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WASHINGTON—When entering trade agreements, the United States should support principles that "defend human life and dignity, protect the environment and public health, and promote justice and peace in our world," wrote the bishops who oversee the justice and peace committees of the U.S. Conference of Catholic Bishops (USCCB) in a letter to new United States Trade Representative Michael Froman.
In a July 19 letter, Bishop Stephen E. Blaire of Stockton, California, and Bishop Richard E. Pates of Des Moines, Iowa, echoed the call of Pope Francis in his letter to G-8 leaders, that "Every economic and political theory or action must set about providing each inhabitant of the planet with the minimum wherewithal to live in dignity and freedom, with the possibility of supporting a family, educating children, praising God and developing one's own human potential."
They noted that, as the United States currently negotiates trade agreements, the USCCB is not specifically for or against particular agreements. Bishop Blaire and Bishop Pates chair the USCCB Committees on Domestic Justice and Human Development and International Justice and Peace, respectively.
The bishops highlighted several areas of concern, including labor protections, care for indigenous people, the need to alleviate causes of migration, protection of agriculture in developing and rural areas, and sustainable development and care for creation.
"The essential link between preservation of the environment and sustainable human development requires giving priority attention to protecting the environment and health of communities, including assistance to poor countries that often lack sufficient technical knowledge or resources to maintain a safe environment," the bishops wrote. "Agreements should include relieving the crushing burden of external debt held by poor countries and support development which increases self-reliance and broad participation in economic decision-making."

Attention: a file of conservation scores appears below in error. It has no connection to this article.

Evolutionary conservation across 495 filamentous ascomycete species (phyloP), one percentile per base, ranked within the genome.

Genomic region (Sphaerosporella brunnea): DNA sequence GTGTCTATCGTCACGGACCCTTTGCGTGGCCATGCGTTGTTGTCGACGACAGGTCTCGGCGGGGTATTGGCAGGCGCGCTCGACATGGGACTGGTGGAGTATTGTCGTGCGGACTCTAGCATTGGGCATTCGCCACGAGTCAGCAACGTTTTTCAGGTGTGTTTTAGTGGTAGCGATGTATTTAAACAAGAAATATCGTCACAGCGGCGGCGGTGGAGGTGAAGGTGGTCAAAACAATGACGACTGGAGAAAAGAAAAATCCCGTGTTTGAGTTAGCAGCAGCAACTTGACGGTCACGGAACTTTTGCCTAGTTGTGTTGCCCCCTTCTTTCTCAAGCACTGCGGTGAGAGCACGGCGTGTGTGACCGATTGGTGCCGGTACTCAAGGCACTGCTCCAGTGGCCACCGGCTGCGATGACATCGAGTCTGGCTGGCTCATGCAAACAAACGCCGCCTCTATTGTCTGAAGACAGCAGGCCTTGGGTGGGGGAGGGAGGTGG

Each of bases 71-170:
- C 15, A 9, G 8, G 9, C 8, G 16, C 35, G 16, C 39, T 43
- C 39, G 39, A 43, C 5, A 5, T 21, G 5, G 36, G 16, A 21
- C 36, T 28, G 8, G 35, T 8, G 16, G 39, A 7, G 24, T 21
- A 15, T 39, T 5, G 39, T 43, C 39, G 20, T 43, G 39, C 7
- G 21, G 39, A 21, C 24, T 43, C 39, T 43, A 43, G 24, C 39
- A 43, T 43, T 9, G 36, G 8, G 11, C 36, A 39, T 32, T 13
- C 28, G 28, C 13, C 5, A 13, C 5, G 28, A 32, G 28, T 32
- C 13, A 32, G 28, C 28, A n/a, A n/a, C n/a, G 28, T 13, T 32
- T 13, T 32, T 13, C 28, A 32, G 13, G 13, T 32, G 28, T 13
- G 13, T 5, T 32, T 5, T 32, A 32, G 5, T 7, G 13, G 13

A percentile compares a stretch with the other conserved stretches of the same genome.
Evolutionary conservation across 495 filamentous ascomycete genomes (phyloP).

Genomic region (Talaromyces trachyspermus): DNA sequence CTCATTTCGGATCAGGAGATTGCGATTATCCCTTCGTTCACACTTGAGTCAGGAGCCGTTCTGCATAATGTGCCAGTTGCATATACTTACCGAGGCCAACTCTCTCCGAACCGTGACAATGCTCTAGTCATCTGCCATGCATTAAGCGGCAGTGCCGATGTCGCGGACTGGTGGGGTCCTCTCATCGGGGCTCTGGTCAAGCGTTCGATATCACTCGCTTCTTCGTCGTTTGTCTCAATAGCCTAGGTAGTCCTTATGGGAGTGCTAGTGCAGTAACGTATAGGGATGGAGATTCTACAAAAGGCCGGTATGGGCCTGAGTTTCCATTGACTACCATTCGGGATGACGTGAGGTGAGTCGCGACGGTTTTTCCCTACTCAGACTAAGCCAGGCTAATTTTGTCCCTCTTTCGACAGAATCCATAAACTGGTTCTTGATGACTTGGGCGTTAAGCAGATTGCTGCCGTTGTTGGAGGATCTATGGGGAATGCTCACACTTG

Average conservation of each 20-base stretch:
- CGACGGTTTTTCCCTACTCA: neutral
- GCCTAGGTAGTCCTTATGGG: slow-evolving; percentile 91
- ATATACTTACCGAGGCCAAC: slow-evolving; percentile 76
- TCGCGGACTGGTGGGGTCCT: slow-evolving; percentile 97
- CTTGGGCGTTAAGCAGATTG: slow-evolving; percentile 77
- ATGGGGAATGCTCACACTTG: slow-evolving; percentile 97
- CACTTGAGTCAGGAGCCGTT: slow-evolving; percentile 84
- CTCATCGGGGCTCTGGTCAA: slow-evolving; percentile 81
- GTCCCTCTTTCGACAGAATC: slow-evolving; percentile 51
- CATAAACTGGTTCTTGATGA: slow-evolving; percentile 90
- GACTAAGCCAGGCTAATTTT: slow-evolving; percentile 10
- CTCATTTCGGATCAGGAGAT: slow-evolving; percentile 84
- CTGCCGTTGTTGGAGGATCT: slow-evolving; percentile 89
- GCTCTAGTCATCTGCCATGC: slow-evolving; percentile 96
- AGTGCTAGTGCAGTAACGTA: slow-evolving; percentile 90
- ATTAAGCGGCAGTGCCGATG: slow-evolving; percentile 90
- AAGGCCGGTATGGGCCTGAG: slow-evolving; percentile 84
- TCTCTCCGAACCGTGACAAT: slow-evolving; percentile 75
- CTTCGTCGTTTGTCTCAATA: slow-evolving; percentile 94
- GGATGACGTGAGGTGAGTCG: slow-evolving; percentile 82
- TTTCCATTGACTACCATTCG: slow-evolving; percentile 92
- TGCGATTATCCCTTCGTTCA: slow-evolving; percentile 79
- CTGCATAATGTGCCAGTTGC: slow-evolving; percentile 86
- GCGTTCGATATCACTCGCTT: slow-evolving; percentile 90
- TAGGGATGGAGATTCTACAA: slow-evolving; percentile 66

Bishop Blaire and Bishop Pates also expressed concern over the need to balance intellectual property rights regarding pharmaceuticals with the needs of the poor, and over the practice of requiring sovereign parties to agree to binding international arbitration for dispute resolution.
"Our belief is that the primary benefit of economic exchange must be the improvement of living standards, particularly of poor and vulnerable workers and their families," they wrote.
The full text of the letter is available online: www.usccb.org/issues-and-action/human-life-and-dignity/global-issues/trade/upload/USTR-letter-7-19-13.pdf
Keywords: Bishop Stephen E. Blaire, Bishop Richard E. Pates, Justice, Peace and Human Development, principles, trade deals, Pope Francis, G-8, labor protections, indigenous people, migration, agriculture, sustainable development and care for creation, intellectual property rights, dispute resolution mechanisms, fast track authority
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